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PSL: Despite police intimidation, Frances Villar campaign holds press conference at Rikers

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On 38th Anniversary of Attica Uprising, socialist mayoral campaign calls for closure of jail

On Sept. 9, socialist mayoral candidate Frances Villar held a press conference at the gates of Rikers Island Prison in Astoria, Queens to commemorate the 38th anniversary of the Attica State Prison uprising. Joseph Little, a veteran of the prison rebellion, joined Frances outside Rikers.

It was set to be a normal press conference similar to the dozens politicians hold across the city on a routine basis. But before it could begin, officers of the NYC Department of Corrections attempted to shut down and intimidate the press conference organizers. When Villar and campaign organizers asserted their right to hold a press conference on the sidewalk — public property — the officers returned to their parked cars and turned on the sirens in an attempt to drown it out.

The daily Metro-NY, which has a daily circulation of over one million newspapers, detailed the whole thing on page 3 of the next day’s paper. “Before [Frances] opened her mouth, officers asked her small group to move. They refused and the SUV blared its siren. Villar broke out an amplifier. Another police vehicle appeared. A police helicopter passed overhead. Soon, there was one vehicle for every protester standing on the corner.”

Over the noise of the sirens, and despite the distractions caused by the heavily armed officers, the press conference continued. Little emphasized that the same conditions that gave rise to the Attica uprising continue to this day, and that the legacy of Attica is to build a movement to take on these injustices. Frances laid out a program to challenge the institutionalized racism and anti-worker policies of the city’s criminal justice system.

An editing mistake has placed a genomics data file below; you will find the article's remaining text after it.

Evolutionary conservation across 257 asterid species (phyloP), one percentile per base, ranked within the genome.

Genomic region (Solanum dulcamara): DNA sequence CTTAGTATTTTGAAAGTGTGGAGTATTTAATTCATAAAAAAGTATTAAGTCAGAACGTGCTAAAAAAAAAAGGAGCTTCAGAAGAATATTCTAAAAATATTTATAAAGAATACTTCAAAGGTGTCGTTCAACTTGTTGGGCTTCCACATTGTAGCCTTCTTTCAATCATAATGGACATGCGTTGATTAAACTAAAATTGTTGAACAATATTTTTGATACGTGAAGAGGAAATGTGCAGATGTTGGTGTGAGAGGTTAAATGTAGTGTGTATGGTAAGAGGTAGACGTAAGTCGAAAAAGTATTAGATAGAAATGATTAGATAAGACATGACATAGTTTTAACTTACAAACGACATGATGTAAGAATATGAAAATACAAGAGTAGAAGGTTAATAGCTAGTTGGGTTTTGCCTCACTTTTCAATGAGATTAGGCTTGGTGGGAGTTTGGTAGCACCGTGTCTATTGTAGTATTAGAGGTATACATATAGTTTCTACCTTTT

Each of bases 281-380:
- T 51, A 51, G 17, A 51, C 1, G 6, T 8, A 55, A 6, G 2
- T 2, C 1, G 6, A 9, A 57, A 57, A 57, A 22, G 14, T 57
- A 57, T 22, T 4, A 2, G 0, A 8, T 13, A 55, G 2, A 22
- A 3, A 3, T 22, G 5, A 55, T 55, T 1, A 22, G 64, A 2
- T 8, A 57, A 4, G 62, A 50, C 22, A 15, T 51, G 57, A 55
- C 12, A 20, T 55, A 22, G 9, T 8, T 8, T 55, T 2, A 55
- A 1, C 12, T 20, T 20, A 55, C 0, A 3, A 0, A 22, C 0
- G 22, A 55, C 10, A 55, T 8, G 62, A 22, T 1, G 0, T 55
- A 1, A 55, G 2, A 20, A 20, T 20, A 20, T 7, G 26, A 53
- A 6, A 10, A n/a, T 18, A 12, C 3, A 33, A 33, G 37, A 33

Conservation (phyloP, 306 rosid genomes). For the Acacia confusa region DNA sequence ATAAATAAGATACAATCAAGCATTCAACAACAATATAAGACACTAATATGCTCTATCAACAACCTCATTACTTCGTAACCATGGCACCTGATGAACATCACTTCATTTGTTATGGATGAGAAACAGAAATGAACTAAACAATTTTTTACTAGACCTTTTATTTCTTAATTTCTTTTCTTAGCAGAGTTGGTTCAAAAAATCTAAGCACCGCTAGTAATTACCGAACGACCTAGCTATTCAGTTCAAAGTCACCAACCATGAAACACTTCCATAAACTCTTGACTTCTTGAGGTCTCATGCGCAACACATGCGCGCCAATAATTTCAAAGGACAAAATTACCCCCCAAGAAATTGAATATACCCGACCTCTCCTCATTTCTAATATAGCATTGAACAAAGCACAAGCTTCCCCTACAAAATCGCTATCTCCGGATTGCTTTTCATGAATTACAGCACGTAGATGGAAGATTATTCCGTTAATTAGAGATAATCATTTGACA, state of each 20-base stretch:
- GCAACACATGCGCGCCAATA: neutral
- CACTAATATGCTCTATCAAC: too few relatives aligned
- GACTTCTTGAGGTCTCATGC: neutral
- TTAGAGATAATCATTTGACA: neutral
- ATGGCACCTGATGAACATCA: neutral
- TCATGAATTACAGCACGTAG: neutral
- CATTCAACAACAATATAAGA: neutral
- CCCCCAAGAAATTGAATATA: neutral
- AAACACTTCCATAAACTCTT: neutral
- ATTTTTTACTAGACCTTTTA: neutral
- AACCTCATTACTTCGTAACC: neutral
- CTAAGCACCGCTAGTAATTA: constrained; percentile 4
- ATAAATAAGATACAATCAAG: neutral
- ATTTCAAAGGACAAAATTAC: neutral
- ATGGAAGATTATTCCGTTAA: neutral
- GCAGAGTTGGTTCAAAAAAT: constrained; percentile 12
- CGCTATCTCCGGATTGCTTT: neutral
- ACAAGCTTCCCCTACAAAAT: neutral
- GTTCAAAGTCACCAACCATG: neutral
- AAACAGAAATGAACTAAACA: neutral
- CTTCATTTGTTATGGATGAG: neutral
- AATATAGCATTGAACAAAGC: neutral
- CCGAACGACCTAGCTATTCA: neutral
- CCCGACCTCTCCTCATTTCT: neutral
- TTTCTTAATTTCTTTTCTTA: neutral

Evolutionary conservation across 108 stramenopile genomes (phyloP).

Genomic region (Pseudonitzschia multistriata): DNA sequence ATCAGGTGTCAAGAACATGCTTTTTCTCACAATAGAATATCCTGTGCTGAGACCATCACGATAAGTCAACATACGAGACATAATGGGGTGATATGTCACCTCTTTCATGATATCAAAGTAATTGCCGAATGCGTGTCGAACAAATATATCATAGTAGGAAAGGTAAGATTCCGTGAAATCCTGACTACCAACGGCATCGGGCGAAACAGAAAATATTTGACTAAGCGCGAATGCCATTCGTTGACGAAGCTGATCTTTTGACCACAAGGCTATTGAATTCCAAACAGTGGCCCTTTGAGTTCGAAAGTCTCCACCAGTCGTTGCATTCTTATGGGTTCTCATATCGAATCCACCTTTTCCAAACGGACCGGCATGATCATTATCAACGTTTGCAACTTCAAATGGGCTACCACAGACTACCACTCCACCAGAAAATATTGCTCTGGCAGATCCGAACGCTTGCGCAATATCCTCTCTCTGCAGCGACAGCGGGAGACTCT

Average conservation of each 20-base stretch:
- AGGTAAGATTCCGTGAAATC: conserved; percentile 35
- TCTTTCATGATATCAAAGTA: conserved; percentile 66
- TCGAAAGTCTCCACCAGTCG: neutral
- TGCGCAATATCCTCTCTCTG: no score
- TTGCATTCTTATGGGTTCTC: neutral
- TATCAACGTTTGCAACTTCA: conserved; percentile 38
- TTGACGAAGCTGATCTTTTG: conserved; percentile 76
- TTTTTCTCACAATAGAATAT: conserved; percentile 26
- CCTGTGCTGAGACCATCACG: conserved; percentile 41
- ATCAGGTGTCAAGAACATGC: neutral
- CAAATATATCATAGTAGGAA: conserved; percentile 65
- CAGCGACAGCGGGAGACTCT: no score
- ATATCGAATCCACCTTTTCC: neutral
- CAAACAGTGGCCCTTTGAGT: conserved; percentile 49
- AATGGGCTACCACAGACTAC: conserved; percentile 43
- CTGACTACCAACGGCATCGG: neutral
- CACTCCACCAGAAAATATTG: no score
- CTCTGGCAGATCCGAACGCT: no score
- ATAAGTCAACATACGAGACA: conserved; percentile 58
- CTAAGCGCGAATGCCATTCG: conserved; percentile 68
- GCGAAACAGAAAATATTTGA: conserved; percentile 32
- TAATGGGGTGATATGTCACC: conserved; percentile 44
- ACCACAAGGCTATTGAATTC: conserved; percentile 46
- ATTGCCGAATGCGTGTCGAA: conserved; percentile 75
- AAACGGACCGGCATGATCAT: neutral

Frances immediately distinguished the PSL’s campaign from that of the Democratic and Republican candidates, who are “expected to genuflect at the altar of the police and prison system, calling for more cops, more jails, tougher laws that hit poor people hardest.”

Frances continued:

“The laws in this country were not written to protect poor and working people. They were written to protect the interests of the billionaires and super-rich—the ruling class.

“Launching wars of aggression like the one against Iraq or Afghanistan—wars that cost the lives of U.S., Iraqi and Afghan working people working people — isn’t that a crime? Handing out multimillion-dollar bonuses while workers are laid off — isn’t that a crime? Police brutality against Black and Latino communities — isn’t that a crime? Huge landlords evicting tenants, big banks foreclosing on family homes — aren’t those crimes?

“But none of the people who commit those crimes will see a day in jail—not under today’s for-profit capitalist system. On the contrary, the law protects the criminals who commit those crimes. Instead, we are bombarded day in and day out that it’s poor people who are criminals.”

Frances closed her speech with specifics on how the criminal justice system in New York City should be radically transformed:

“Until we can begin the job of building a society where laws protect poor and working people and not exploitation, my campaign is calling for the following immediate measures:

“Shut down Rikers Island. Anyone who has set foot inside Rikers knows that it is a blight on the city and needs to be eliminated. We will create a massive publicprogram for jobs, housing, education to eliminate poverty and erode the social basis for street crime.·

“No deportations or anti-immigrant sweeps. As mayor, I will prohibit ICE from operating in Rikers or any other city-administered facilities.

“Drug use should be decriminalized. Drug profits, including the billions being held in accounts in the biggest banks in the city, will be expropriated in order to expand drug treatment programs and fund education and community programs to give young people meaningful life choices.

“All prisoners and parolees should have full voting rights. As mayor, I would mobilize the city’s people and resources to reverse the racist state laws that disenfranchise Black and Latino communities.

“I will immediately end the NYPD stop-and-frisk policies that disproportionately target Black and Latino New Yorkers.

“Police brutality and harassment must end. On my first act as mayor, Ray Kelley and other top NYPD officers would be served with charges for the abuses against poor and working people like the murder of Sean Bell. It happened on their watch—they should face the consequences.

“The NYPD needs to be out of our city schools.”

To read Frances’s full remarks (in pdf), click this link.